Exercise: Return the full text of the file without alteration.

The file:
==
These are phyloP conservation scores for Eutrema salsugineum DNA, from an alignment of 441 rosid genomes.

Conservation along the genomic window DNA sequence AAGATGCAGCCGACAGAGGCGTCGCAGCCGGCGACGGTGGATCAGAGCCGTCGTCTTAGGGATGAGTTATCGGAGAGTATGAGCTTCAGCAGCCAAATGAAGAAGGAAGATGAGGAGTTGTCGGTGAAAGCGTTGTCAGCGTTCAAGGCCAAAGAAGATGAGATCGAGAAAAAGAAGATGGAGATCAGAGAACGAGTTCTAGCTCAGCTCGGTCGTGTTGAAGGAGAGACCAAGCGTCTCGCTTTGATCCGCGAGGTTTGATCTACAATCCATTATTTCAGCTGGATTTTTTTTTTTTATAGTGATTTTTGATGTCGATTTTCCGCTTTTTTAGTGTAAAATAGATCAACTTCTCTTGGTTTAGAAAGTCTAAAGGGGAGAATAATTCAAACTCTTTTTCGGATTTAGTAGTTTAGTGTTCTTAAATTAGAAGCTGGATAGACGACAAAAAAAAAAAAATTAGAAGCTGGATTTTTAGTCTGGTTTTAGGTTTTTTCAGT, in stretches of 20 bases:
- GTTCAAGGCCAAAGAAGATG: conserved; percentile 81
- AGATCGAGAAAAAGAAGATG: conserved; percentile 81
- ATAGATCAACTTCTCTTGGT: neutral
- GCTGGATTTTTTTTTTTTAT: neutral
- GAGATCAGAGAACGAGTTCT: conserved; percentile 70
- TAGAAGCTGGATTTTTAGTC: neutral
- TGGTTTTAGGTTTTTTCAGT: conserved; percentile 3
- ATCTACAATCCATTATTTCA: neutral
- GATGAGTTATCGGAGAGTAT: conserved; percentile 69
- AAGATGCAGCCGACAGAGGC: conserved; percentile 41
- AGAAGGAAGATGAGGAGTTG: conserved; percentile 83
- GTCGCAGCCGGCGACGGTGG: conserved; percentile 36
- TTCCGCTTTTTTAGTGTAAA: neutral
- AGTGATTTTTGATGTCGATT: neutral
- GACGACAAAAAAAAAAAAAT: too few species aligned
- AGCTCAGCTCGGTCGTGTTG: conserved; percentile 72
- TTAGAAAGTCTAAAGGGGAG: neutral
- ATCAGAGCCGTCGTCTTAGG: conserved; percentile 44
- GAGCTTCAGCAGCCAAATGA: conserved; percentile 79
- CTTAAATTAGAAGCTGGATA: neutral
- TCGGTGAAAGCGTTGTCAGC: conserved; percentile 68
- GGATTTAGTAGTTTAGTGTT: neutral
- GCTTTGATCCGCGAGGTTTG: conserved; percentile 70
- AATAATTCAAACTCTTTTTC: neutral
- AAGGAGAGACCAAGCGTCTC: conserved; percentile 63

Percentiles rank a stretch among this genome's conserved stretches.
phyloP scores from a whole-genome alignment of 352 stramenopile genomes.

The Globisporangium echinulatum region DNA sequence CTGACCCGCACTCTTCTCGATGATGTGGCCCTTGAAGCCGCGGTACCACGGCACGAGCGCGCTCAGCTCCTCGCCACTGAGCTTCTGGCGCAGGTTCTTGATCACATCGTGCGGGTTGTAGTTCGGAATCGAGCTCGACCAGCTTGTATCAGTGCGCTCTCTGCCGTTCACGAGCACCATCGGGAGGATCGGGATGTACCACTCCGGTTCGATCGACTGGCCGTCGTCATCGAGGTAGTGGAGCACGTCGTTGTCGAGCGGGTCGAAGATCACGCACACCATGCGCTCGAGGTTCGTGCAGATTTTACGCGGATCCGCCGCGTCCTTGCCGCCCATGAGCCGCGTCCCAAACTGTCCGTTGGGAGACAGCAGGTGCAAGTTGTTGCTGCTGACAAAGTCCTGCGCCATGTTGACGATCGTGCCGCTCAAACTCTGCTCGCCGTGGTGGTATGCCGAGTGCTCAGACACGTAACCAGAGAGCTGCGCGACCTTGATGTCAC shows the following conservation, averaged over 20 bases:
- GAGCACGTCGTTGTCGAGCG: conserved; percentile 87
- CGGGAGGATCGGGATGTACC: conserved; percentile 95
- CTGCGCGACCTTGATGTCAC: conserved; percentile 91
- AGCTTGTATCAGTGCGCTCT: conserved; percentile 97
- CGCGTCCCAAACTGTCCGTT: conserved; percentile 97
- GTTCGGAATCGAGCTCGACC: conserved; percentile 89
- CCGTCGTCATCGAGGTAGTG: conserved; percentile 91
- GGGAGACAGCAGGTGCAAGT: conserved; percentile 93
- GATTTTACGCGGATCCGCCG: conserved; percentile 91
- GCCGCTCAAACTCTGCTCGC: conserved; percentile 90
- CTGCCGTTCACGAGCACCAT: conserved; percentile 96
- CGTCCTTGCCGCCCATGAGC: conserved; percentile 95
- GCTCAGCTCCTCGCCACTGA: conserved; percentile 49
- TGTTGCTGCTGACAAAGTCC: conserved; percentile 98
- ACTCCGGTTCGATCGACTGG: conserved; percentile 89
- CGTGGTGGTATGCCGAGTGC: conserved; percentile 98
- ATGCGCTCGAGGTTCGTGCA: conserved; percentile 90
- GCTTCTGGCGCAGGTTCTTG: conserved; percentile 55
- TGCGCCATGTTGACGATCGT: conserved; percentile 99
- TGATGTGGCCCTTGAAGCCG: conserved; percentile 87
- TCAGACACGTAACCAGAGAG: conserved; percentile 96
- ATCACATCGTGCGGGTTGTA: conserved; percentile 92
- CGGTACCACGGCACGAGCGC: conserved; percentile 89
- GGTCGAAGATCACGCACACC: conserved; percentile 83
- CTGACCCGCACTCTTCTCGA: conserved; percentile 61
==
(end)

These are phyloP conservation scores for Eutrema salsugineum DNA, from an alignment of 441 rosid genomes.

Conservation along the genomic window DNA sequence AAGATGCAGCCGACAGAGGCGTCGCAGCCGGCGACGGTGGATCAGAGCCGTCGTCTTAGGGATGAGTTATCGGAGAGTATGAGCTTCAGCAGCCAAATGAAGAAGGAAGATGAGGAGTTGTCGGTGAAAGCGTTGTCAGCGTTCAAGGCCAAAGAAGATGAGATCGAGAAAAAGAAGATGGAGATCAGAGAACGAGTTCTAGCTCAGCTCGGTCGTGTTGAAGGAGAGACCAAGCGTCTCGCTTTGATCCGCGAGGTTTGATCTACAATCCATTATTTCAGCTGGATTTTTTTTTTTTATAGTGATTTTTGATGTCGATTTTCCGCTTTTTTAGTGTAAAATAGATCAACTTCTCTTGGTTTAGAAAGTCTAAAGGGGAGAATAATTCAAACTCTTTTTCGGATTTAGTAGTTTAGTGTTCTTAAATTAGAAGCTGGATAGACGACAAAAAAAAAAAAATTAGAAGCTGGATTTTTAGTCTGGTTTTAGGTTTTTTCAGT, in stretches of 20 bases:
- GTTCAAGGCCAAAGAAGATG: conserved; percentile 81
- AGATCGAGAAAAAGAAGATG: conserved; percentile 81
- ATAGATCAACTTCTCTTGGT: neutral
- GCTGGATTTTTTTTTTTTAT: neutral
- GAGATCAGAGAACGAGTTCT: conserved; percentile 70
- TAGAAGCTGGATTTTTAGTC: neutral
- TGGTTTTAGGTTTTTTCAGT: conserved; percentile 3
- ATCTACAATCCATTATTTCA: neutral
- GATGAGTTATCGGAGAGTAT: conserved; percentile 69
- AAGATGCAGCCGACAGAGGC: conserved; percentile 41
- AGAAGGAAGATGAGGAGTTG: conserved; percentile 83
- GTCGCAGCCGGCGACGGTGG: conserved; percentile 36
- TTCCGCTTTTTTAGTGTAAA: neutral
- AGTGATTTTTGATGTCGATT: neutral
- GACGACAAAAAAAAAAAAAT: too few species aligned
- AGCTCAGCTCGGTCGTGTTG: conserved; percentile 72
- TTAGAAAGTCTAAAGGGGAG: neutral
- ATCAGAGCCGTCGTCTTAGG: conserved; percentile 44
- GAGCTTCAGCAGCCAAATGA: conserved; percentile 79
- CTTAAATTAGAAGCTGGATA: neutral
- TCGGTGAAAGCGTTGTCAGC: conserved; percentile 68
- GGATTTAGTAGTTTAGTGTT: neutral
- GCTTTGATCCGCGAGGTTTG: conserved; percentile 70
- AATAATTCAAACTCTTTTTC: neutral
- AAGGAGAGACCAAGCGTCTC: conserved; percentile 63

Percentiles rank a stretch among this genome's conserved stretches.
phyloP scores from a whole-genome alignment of 352 stramenopile genomes.

The Globisporangium echinulatum region DNA sequence CTGACCCGCACTCTTCTCGATGATGTGGCCCTTGAAGCCGCGGTACCACGGCACGAGCGCGCTCAGCTCCTCGCCACTGAGCTTCTGGCGCAGGTTCTTGATCACATCGTGCGGGTTGTAGTTCGGAATCGAGCTCGACCAGCTTGTATCAGTGCGCTCTCTGCCGTTCACGAGCACCATCGGGAGGATCGGGATGTACCACTCCGGTTCGATCGACTGGCCGTCGTCATCGAGGTAGTGGAGCACGTCGTTGTCGAGCGGGTCGAAGATCACGCACACCATGCGCTCGAGGTTCGTGCAGATTTTACGCGGATCCGCCGCGTCCTTGCCGCCCATGAGCCGCGTCCCAAACTGTCCGTTGGGAGACAGCAGGTGCAAGTTGTTGCTGCTGACAAAGTCCTGCGCCATGTTGACGATCGTGCCGCTCAAACTCTGCTCGCCGTGGTGGTATGCCGAGTGCTCAGACACGTAACCAGAGAGCTGCGCGACCTTGATGTCAC shows the following conservation, averaged over 20 bases:
- GAGCACGTCGTTGTCGAGCG: conserved; percentile 87
- CGGGAGGATCGGGATGTACC: conserved; percentile 95
- CTGCGCGACCTTGATGTCAC: conserved; percentile 91
- AGCTTGTATCAGTGCGCTCT: conserved; percentile 97
- CGCGTCCCAAACTGTCCGTT: conserved; percentile 97
- GTTCGGAATCGAGCTCGACC: conserved; percentile 89
- CCGTCGTCATCGAGGTAGTG: conserved; percentile 91
- GGGAGACAGCAGGTGCAAGT: conserved; percentile 93
- GATTTTACGCGGATCCGCCG: conserved; percentile 91
- GCCGCTCAAACTCTGCTCGC: conserved; percentile 90
- CTGCCGTTCACGAGCACCAT: conserved; percentile 96
- CGTCCTTGCCGCCCATGAGC: conserved; percentile 95
- GCTCAGCTCCTCGCCACTGA: conserved; percentile 49
- TGTTGCTGCTGACAAAGTCC: conserved; percentile 98
- ACTCCGGTTCGATCGACTGG: conserved; percentile 89
- CGTGGTGGTATGCCGAGTGC: conserved; percentile 98
- ATGCGCTCGAGGTTCGTGCA: conserved; percentile 90
- GCTTCTGGCGCAGGTTCTTG: conserved; percentile 55
- TGCGCCATGTTGACGATCGT: conserved; percentile 99
- TGATGTGGCCCTTGAAGCCG: conserved; percentile 87
- TCAGACACGTAACCAGAGAG: conserved; percentile 96
- ATCACATCGTGCGGGTTGTA: conserved; percentile 92
- CGGTACCACGGCACGAGCGC: conserved; percentile 89
- GGTCGAAGATCACGCACACC: conserved; percentile 83
- CTGACCCGCACTCTTCTCGA: conserved; percentile 61